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    1. Good point, Richard! Traditional publishers can help diminish the possibility of the rush by acting as curator. But I have to wonder too, with all the changes in the industry, how many traditional publishers have had to cut back in the amount of editing and care that they put into books too?

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  2. I personally feel I can tell if an author is putting out multiple books a year versus one or two. The quality just doesn't seem to be there. Yes, it's true readers look forward to their favorite authors putting out their next book and you don't want too much time in between releases for them to lose interest. But I believe good, quality writing trumps everything. If you write good stories, the readers will always be there ready for your next release. And again, personally, if it's a really good book/author and I get excited about the story, I'm much more likely to tell my friends/family and encourage them to read the same book/author.

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    1. You make a strong case for writers putting quality over quantity, Shelly! Some of my prolific indie friends, however, are putting out multiple books and their readers can't wait to read their books. So, some writers seem to be able to write a lot and not seem to suffer for it (at least where readers are concerned).

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  3. It's true that in this busy world, we are all more likely to move on to the next shiny thing. BUT, sites like GoodReads, following blogs & signing up for newsletters, etc., and other techno-tools can help us remember who our favorite authors are, so we go back for more, even if there is a lag between release dates.

    Some of the authors who churn out many books so fast DON'T do a great job at it; the paint is still wet, so to speak, and readers can tell. Some manage it (how, I don't know, maybe there were a lot of ideas or research already stockpiled...?) IMO, a bad or meh book does more to damage the author brand than a long time between releases. If you disrespect me as a reader, I'm not going to respect you as a writer.

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    1. Hi Beverly,

      Thank you so much for sharing your thoughts! I like your analogy to the paint still being wet.And while there are more authors and books competing for reader's attention, thanks for the reminder that authors also have better ways to keep in touch with their readers too (thru newsletters, blogs, facebook, goodredads, etc.).

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  4. Jody, I've felt the pressure to write faster. But I'm not a fast writer. I'm still going to take my time. Now...will I focus more and not waste time getting sidetracked? Yes!

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    1. Hi Julie,

      Great point! Even if we're not a fast writer, we can still learn to be more diligent and waste less time. I think it's been all too easy in recent years to let the internet distract us from writing. I've become much more self-disciplined with the internet (and perhaps the newness has worn off a little, which has helped too!). :-)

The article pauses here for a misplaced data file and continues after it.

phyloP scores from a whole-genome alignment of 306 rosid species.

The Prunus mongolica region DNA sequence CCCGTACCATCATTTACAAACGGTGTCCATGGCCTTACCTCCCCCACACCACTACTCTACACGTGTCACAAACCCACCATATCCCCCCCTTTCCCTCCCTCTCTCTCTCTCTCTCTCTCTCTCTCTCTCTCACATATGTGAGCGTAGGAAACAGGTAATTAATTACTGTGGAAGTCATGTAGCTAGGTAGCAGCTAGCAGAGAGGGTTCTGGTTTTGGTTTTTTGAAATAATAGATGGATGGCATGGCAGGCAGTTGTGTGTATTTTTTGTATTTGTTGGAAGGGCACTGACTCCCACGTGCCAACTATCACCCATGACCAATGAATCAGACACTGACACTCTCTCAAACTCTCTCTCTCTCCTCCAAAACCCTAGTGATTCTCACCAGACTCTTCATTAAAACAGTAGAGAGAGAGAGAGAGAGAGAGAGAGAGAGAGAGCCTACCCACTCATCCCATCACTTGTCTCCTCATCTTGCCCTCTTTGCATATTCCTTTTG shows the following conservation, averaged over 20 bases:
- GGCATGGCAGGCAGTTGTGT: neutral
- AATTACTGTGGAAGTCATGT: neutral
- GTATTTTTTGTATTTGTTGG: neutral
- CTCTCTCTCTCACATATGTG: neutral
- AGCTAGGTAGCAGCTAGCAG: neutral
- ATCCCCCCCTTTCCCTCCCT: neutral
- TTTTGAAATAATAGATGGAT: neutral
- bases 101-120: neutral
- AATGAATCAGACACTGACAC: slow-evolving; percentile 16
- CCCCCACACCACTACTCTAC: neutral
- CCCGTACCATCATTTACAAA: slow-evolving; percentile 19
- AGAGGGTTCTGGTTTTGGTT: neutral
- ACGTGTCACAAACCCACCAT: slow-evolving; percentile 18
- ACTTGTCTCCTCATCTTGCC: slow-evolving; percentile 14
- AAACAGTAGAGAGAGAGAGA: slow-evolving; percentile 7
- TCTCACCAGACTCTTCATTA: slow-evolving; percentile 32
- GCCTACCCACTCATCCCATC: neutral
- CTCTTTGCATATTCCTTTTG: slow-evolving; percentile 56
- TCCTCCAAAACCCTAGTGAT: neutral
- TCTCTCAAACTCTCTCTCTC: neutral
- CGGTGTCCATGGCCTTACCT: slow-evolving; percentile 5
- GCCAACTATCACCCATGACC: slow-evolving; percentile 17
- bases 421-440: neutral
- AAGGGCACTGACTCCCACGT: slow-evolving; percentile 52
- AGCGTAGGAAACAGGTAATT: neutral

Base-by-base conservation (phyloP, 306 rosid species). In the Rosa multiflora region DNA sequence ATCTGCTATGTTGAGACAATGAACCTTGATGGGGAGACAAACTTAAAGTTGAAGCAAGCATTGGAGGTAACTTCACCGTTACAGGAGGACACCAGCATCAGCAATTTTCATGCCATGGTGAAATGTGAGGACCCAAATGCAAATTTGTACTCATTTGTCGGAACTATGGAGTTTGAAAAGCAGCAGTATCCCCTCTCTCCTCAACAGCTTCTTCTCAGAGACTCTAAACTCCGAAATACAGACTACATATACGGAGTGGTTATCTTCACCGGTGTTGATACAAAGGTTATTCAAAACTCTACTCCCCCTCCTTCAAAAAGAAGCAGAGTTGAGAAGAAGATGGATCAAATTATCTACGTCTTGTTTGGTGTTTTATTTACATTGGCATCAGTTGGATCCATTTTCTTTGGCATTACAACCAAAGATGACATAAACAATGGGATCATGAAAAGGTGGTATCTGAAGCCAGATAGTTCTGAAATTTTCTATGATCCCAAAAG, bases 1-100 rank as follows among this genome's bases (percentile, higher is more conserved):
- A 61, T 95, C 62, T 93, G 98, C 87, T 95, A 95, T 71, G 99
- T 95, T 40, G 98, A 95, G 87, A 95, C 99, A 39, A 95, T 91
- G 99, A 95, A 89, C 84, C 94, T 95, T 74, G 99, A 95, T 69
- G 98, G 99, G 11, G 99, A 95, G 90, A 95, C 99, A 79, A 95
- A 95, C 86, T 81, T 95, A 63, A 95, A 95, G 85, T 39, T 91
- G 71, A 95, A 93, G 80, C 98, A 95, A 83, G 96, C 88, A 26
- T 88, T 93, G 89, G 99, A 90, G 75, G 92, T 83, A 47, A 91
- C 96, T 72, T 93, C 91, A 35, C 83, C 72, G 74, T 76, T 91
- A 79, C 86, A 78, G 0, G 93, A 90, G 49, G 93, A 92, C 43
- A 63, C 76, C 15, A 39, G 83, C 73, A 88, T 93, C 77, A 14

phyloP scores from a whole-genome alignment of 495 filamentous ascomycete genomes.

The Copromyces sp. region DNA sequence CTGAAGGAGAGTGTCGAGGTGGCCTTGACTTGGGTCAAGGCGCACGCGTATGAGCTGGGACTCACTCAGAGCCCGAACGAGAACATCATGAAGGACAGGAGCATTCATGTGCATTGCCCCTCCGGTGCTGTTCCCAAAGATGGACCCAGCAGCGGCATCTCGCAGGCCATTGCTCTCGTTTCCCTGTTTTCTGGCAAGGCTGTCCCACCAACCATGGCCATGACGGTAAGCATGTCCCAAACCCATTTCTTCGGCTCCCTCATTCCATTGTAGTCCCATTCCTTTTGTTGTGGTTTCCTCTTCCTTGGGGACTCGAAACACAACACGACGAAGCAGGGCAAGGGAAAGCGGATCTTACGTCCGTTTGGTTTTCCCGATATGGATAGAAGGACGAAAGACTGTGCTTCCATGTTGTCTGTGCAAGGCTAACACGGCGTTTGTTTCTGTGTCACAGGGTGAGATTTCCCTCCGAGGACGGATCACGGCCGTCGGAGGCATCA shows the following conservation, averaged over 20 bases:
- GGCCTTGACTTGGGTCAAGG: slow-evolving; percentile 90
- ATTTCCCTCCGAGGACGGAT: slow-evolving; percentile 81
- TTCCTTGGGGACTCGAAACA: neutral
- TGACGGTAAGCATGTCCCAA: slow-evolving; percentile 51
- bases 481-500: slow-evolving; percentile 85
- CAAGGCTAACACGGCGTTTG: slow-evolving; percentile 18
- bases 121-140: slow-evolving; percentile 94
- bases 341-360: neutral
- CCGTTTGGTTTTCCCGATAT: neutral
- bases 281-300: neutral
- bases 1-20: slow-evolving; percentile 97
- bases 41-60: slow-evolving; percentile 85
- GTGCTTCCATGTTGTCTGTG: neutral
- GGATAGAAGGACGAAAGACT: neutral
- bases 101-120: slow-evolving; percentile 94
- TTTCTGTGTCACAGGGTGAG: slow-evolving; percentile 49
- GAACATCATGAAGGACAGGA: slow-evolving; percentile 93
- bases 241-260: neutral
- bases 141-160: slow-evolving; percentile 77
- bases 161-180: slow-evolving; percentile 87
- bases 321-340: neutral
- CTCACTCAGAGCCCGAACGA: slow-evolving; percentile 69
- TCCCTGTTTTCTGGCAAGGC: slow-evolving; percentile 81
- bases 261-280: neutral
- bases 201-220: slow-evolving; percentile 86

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  5. I've noticed a slip in my sales, and it's made me want to slow down. I strongly dislike feeling forced to do anything. So I am now writing for the joy of it, because working harder for less money isn't appealing to me. I will continue publishing, but am content to do two books a year rather than strive for three or four as in the good old days.

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  6. My goal is to reach four books per year. But that's primarily because I have so many stories I want to tell, I'd just get frustrated if I could only tell one a year!

    Of course, I have to build up to that. I've got two due out this year, and it's a lot of work.

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  7. Great post, Jody. I completely agree that quality simply takes time. How much time depends on the genre, of course. A story like a thriller that relies more on the fast pace of the read takes less time to craft, perhaps, then a character-driven novel that relies on the reader getting to know the people in the story. But the three areas you note -- research, depth and editing -- most definitely suffer when a writer rushes to publication. Me? I'm super slow. I'd love to be able to write even one book a year. But I've come to terms with my process. It takes as long as it takes. Your last line says it all to me. "In the end, quality still trumps quantity in building loyal and happy readers." Thanks for the reminder!

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  8. Jody, while I agree with you on quality over quantity, I have to take issue with your stance on editing. Some writers (including myself) can't afford to hire a team of experts to produce our ideal project. We're lucky if we can find critique partners who made not be pros, but know our genre enough to provide useful feedback, versus any random soul who's never read what you write, even if they're a better content editor or copy editor than you are.